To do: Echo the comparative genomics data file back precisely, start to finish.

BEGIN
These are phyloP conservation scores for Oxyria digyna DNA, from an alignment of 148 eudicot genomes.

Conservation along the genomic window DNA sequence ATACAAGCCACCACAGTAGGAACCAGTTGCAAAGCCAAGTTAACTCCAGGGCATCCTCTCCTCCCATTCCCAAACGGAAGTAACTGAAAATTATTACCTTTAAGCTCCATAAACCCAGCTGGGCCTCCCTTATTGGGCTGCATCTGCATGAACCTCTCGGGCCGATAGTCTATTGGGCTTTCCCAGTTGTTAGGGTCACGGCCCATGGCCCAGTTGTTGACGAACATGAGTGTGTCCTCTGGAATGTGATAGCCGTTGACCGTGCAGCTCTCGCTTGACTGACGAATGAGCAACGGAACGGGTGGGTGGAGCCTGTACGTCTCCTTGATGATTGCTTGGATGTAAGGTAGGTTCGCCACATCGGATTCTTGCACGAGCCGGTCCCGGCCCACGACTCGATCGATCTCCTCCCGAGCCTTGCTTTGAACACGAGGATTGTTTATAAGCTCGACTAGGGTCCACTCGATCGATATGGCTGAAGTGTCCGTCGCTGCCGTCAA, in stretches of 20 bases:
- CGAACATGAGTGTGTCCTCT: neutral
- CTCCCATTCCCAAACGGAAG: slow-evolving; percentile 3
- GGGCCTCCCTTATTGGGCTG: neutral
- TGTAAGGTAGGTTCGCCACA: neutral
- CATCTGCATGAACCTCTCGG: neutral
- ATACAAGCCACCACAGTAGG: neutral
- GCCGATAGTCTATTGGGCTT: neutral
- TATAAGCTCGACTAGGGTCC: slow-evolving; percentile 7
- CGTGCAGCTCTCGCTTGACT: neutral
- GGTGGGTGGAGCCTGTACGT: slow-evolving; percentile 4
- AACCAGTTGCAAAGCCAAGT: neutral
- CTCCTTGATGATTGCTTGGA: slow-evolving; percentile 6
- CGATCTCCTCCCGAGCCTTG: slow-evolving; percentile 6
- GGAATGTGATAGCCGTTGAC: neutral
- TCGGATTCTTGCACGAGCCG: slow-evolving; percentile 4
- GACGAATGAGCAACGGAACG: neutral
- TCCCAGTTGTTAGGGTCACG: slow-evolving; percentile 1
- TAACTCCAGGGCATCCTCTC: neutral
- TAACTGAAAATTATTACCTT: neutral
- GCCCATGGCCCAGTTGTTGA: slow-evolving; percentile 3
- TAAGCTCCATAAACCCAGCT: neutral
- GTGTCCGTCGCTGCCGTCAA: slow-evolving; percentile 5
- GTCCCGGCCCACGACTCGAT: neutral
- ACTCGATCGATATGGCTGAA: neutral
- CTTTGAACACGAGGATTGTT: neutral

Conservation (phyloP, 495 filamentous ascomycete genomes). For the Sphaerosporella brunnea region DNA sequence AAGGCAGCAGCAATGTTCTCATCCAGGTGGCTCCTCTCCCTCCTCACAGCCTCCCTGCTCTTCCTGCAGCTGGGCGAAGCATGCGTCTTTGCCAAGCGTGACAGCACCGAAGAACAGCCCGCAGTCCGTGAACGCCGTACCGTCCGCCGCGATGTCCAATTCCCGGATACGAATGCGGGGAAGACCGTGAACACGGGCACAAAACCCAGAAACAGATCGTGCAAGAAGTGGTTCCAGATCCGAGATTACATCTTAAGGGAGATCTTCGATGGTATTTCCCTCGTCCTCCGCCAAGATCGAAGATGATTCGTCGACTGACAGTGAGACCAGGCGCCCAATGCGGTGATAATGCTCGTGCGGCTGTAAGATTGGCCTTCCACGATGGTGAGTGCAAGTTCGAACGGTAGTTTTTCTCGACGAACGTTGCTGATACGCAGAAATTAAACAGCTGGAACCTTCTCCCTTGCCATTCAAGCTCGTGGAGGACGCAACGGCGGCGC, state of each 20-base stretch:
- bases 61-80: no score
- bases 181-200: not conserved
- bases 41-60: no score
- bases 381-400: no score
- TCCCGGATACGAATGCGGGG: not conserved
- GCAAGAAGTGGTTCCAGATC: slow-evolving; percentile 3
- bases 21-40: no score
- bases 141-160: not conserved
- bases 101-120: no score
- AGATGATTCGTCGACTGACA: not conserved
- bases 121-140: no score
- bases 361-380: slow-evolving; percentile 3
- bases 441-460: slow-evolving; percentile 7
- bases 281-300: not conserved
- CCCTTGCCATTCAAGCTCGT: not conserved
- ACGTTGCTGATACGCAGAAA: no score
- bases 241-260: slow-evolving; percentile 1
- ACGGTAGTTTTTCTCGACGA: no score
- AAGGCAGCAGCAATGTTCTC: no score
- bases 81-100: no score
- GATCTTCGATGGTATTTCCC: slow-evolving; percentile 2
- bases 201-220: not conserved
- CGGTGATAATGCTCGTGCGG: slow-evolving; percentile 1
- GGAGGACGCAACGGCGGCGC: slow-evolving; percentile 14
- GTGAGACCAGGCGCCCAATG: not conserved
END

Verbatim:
These are phyloP conservation scores for Oxyria digyna DNA, from an alignment of 148 eudicot genomes.

Conservation along the genomic window DNA sequence ATACAAGCCACCACAGTAGGAACCAGTTGCAAAGCCAAGTTAACTCCAGGGCATCCTCTCCTCCCATTCCCAAACGGAAGTAACTGAAAATTATTACCTTTAAGCTCCATAAACCCAGCTGGGCCTCCCTTATTGGGCTGCATCTGCATGAACCTCTCGGGCCGATAGTCTATTGGGCTTTCCCAGTTGTTAGGGTCACGGCCCATGGCCCAGTTGTTGACGAACATGAGTGTGTCCTCTGGAATGTGATAGCCGTTGACCGTGCAGCTCTCGCTTGACTGACGAATGAGCAACGGAACGGGTGGGTGGAGCCTGTACGTCTCCTTGATGATTGCTTGGATGTAAGGTAGGTTCGCCACATCGGATTCTTGCACGAGCCGGTCCCGGCCCACGACTCGATCGATCTCCTCCCGAGCCTTGCTTTGAACACGAGGATTGTTTATAAGCTCGACTAGGGTCCACTCGATCGATATGGCTGAAGTGTCCGTCGCTGCCGTCAA, in stretches of 20 bases:
- CGAACATGAGTGTGTCCTCT: neutral
- CTCCCATTCCCAAACGGAAG: slow-evolving; percentile 3
- GGGCCTCCCTTATTGGGCTG: neutral
- TGTAAGGTAGGTTCGCCACA: neutral
- CATCTGCATGAACCTCTCGG: neutral
- ATACAAGCCACCACAGTAGG: neutral
- GCCGATAGTCTATTGGGCTT: neutral
- TATAAGCTCGACTAGGGTCC: slow-evolving; percentile 7
- CGTGCAGCTCTCGCTTGACT: neutral
- GGTGGGTGGAGCCTGTACGT: slow-evolving; percentile 4
- AACCAGTTGCAAAGCCAAGT: neutral
- CTCCTTGATGATTGCTTGGA: slow-evolving; percentile 6
- CGATCTCCTCCCGAGCCTTG: slow-evolving; percentile 6
- GGAATGTGATAGCCGTTGAC: neutral
- TCGGATTCTTGCACGAGCCG: slow-evolving; percentile 4
- GACGAATGAGCAACGGAACG: neutral
- TCCCAGTTGTTAGGGTCACG: slow-evolving; percentile 1
- TAACTCCAGGGCATCCTCTC: neutral
- TAACTGAAAATTATTACCTT: neutral
- GCCCATGGCCCAGTTGTTGA: slow-evolving; percentile 3
- TAAGCTCCATAAACCCAGCT: neutral
- GTGTCCGTCGCTGCCGTCAA: slow-evolving; percentile 5
- GTCCCGGCCCACGACTCGAT: neutral
- ACTCGATCGATATGGCTGAA: neutral
- CTTTGAACACGAGGATTGTT: neutral

Conservation (phyloP, 495 filamentous ascomycete genomes). For the Sphaerosporella brunnea region DNA sequence AAGGCAGCAGCAATGTTCTCATCCAGGTGGCTCCTCTCCCTCCTCACAGCCTCCCTGCTCTTCCTGCAGCTGGGCGAAGCATGCGTCTTTGCCAAGCGTGACAGCACCGAAGAACAGCCCGCAGTCCGTGAACGCCGTACCGTCCGCCGCGATGTCCAATTCCCGGATACGAATGCGGGGAAGACCGTGAACACGGGCACAAAACCCAGAAACAGATCGTGCAAGAAGTGGTTCCAGATCCGAGATTACATCTTAAGGGAGATCTTCGATGGTATTTCCCTCGTCCTCCGCCAAGATCGAAGATGATTCGTCGACTGACAGTGAGACCAGGCGCCCAATGCGGTGATAATGCTCGTGCGGCTGTAAGATTGGCCTTCCACGATGGTGAGTGCAAGTTCGAACGGTAGTTTTTCTCGACGAACGTTGCTGATACGCAGAAATTAAACAGCTGGAACCTTCTCCCTTGCCATTCAAGCTCGTGGAGGACGCAACGGCGGCGC, state of each 20-base stretch:
- bases 61-80: no score
- bases 181-200: not conserved
- bases 41-60: no score
- bases 381-400: no score
- TCCCGGATACGAATGCGGGG: not conserved
- GCAAGAAGTGGTTCCAGATC: slow-evolving; percentile 3
- bases 21-40: no score
- bases 141-160: not conserved
- bases 101-120: no score
- AGATGATTCGTCGACTGACA: not conserved
- bases 121-140: no score
- bases 361-380: slow-evolving; percentile 3
- bases 441-460: slow-evolving; percentile 7
- bases 281-300: not conserved
- CCCTTGCCATTCAAGCTCGT: not conserved
- ACGTTGCTGATACGCAGAAA: no score
- bases 241-260: slow-evolving; percentile 1
- ACGGTAGTTTTTCTCGACGA: no score
- AAGGCAGCAGCAATGTTCTC: no score
- bases 81-100: no score
- GATCTTCGATGGTATTTCCC: slow-evolving; percentile 2
- bases 201-220: not conserved
- CGGTGATAATGCTCGTGCGG: slow-evolving; percentile 1
- GGAGGACGCAACGGCGGCGC: slow-evolving; percentile 14
- GTGAGACCAGGCGCCCAATG: not conserved